July 2024 | 

Gaining a Strategic Edge with Financial Literacy

Gaining a Strategic Edge with Financial Literacy

In modern business, where leaders are expected to be cross-functional collaborators and make decisions based on a holistic understanding of their organizations, financial acumen is not just a skill but a necessity. But many executives have limited training in finance and accounting and need to develop the specific expertise to decipher financial reports and engage in informed strategic decision making. That means they must rely on others’ expertise and can’t participate as meaningfully in steering their organization toward fiscal stability and growth.

Those were the reasons behind Dr. David Burmeister’s decision to attend Wharton’s Finance and Accounting for the Non-Financial Manager program. Dr. Burmeister is president of the Lehigh Valley Physician Group and chairperson of the Department of Emergency and Hospital Medicine at Lehigh Valley Health Network. He says, “I've been in a physician executive role for 13 years. My work as a chair of emergency and hospital medicine has been focused on managing people, spearheading projects, and developing business plans, and I've always looked at the financials. But I decided to take this course because I wanted to make sure that I’m asking the right questions to improve my understanding of my finance colleagues’ language and expertise.”

Like many of the participants in Finance and Accounting, Dr. Burmeister has familiarity with basic financial terminology and reports, and he says discussions about “net present value and the internal rate of return weren’t new to me. I had a relatively large base of knowledge, but the program was an opportunity for me to enhance and solidify it, and then to apply it more broadly.”

That application began on the first day of the program, as he reached out to his colleagues at the health network between classroom sessions. “I said, ‘I need to meet with you and talk about how we view this part of the balance sheet. I need to view this part of the financial statement. Let's talk about the statements of cash flow and how we think as an organization about what they mean.’ I met with our network accountant yesterday for two hours. I now have a better understanding of what he thinks and how he thinks when we assign our expenses and revenues. I developed a better understanding of how finance and accounting apply to me in this organization, and how to better connect with the right people to make sure that I understand their perspectives.”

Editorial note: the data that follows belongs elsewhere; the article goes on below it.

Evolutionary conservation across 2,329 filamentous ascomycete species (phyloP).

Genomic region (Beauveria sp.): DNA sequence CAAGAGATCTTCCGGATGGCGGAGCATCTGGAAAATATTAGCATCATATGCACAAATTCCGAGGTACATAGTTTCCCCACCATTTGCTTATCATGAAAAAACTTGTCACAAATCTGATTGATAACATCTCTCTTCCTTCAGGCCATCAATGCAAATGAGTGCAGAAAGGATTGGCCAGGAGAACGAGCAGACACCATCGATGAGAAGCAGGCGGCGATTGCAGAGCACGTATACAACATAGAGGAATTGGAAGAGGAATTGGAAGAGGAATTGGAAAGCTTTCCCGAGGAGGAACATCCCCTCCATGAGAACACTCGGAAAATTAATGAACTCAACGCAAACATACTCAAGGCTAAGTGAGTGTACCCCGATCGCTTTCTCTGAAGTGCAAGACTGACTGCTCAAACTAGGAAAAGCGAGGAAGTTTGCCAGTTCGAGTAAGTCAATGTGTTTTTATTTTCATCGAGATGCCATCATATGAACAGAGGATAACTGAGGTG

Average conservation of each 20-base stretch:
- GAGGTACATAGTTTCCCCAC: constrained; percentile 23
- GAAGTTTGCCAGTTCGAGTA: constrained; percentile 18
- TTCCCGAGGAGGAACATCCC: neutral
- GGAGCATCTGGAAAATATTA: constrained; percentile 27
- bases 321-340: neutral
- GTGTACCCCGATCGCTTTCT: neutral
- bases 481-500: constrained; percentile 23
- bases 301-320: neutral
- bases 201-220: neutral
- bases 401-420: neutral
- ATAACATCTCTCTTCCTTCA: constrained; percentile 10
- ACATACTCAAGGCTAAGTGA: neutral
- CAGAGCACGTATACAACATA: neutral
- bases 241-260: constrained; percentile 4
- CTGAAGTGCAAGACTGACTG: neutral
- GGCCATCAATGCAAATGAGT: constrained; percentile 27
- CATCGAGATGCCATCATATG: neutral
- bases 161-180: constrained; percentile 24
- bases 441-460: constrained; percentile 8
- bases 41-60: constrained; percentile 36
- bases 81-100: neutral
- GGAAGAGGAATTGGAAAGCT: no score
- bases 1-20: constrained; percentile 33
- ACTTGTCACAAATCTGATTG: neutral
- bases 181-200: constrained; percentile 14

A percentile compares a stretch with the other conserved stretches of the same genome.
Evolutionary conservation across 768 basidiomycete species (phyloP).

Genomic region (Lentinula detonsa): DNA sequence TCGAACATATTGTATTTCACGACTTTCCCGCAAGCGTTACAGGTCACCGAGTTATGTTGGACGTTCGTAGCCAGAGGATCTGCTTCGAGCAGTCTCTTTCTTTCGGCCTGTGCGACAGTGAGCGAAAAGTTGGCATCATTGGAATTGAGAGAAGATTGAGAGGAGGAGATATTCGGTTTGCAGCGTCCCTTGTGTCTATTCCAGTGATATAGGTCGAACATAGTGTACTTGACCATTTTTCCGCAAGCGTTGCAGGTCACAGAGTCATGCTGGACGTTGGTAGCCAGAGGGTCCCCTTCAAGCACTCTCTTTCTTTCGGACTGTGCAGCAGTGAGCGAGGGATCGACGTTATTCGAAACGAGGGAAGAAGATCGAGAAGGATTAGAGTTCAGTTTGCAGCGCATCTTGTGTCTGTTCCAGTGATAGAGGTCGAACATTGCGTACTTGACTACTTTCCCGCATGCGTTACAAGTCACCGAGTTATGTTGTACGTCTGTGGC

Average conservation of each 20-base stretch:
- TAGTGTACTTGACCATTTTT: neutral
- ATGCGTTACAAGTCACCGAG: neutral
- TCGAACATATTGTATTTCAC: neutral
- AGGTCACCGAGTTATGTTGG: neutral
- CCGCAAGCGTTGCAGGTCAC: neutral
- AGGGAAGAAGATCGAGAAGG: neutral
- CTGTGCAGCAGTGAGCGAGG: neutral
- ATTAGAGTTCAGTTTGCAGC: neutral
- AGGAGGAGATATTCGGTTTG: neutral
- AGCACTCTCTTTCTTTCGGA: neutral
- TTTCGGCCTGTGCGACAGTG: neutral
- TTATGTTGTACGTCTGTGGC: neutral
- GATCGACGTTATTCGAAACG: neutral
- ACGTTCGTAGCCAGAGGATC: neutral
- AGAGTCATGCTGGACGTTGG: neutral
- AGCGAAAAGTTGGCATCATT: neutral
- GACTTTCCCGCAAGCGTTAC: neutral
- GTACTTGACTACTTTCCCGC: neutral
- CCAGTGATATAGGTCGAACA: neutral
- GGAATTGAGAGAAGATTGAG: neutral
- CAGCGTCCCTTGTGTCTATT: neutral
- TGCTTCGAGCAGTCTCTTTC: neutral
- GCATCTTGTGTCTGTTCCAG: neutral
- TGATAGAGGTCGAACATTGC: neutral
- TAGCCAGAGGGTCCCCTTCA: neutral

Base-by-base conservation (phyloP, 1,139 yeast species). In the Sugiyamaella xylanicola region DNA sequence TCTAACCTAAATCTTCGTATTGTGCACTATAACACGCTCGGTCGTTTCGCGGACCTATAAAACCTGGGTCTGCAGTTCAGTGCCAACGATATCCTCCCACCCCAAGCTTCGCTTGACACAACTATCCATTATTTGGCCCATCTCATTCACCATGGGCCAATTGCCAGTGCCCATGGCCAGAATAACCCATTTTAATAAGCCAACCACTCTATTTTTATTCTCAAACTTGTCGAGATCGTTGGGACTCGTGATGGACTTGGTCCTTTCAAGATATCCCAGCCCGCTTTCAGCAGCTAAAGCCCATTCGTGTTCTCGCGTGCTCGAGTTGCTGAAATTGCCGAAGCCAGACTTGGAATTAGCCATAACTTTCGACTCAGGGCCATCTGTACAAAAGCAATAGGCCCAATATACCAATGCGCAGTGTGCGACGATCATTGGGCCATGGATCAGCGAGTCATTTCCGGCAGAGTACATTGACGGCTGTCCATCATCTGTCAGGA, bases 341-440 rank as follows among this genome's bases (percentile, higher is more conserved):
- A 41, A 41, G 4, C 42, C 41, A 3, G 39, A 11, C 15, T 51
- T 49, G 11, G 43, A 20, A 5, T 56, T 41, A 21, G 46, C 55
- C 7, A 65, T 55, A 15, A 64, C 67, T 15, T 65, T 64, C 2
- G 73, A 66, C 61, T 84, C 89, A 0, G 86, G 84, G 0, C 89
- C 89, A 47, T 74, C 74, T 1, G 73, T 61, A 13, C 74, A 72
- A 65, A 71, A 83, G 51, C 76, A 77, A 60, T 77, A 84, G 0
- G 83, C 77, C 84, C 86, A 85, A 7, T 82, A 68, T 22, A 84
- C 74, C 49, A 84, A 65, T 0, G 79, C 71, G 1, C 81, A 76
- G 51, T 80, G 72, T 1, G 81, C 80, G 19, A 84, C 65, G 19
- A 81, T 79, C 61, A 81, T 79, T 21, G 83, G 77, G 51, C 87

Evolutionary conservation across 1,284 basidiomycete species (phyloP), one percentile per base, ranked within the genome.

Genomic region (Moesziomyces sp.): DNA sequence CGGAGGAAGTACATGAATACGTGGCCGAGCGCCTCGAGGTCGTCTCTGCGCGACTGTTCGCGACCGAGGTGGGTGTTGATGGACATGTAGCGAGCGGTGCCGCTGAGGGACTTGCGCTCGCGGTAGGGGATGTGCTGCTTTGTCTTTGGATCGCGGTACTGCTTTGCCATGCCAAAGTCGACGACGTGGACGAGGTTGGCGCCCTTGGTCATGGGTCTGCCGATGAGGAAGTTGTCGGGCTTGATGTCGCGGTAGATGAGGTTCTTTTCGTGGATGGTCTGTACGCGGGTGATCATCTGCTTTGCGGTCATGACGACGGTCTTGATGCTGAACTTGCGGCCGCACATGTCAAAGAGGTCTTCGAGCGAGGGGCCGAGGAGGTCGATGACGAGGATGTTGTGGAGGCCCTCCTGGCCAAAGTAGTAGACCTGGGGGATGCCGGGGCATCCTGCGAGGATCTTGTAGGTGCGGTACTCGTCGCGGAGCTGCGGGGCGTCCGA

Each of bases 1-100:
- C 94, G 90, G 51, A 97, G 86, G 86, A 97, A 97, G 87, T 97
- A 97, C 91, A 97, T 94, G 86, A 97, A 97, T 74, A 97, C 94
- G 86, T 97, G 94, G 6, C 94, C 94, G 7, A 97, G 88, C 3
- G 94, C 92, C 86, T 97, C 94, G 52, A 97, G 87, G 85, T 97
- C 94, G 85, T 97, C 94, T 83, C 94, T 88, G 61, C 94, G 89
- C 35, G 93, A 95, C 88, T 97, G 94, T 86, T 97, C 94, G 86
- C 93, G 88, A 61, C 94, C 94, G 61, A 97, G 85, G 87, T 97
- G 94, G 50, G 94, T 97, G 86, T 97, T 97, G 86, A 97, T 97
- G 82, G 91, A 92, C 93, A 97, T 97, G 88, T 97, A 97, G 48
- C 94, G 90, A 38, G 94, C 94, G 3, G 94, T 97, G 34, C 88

Scaling Knowledge with Responsibilities

Wharton accounting professor Rick Lambert, who serves as academic director of Finance and Accounting, says, “The thing executives in the program tend to have in common is that they have not had to encounter finance and accounting to be successful, and they’re a little intimidated by the wealth of numbers and the jargon. Now they are moving into positions where understanding issues like budgets, resource allocation, and performance evaluation is important, so they want to add to their skill set. Some know a little, others may be rusty, and for others this is very new. They can all come together in the program and get a lot out of it.”

Professor Lambert stresses that while the subject matter may be intimidating, especially at a school known for its rigorous finance curriculum, the program is geared toward executives with little to no previous exposure to the topics. “We start by building from the basics — but we build very quickly. By the end of the week, they are very good at reading, interpreting, and analyzing financial reports. It’s very rewarding to hear them say, ‘Now I get this. I can take it back to my company and I can add real value.’”

Dr. Burmeister understands that value add well. “What the program did for me most was give me more insight into asking the right questions. I realized that finance requires judgment — there isn’t only one way to account for certain things, and your strategy can play a role in determining how you value and estimate future cash flows, for example. Many leaders don't always understand that nuance, even though they have to make decisions that affect where we allocate resources in our financial statements.”

He says his questions, informed by what he was learning, didn’t just help him gain clarity around certain financial issues. “With a better understanding of finance and accounting, I can help identify areas where we can improve. That's really what it's all about — everybody is just trying to get better. We have to constantly be more efficient. We have to figure out ways to approach things differently. And those are things I was able to take away from the program.”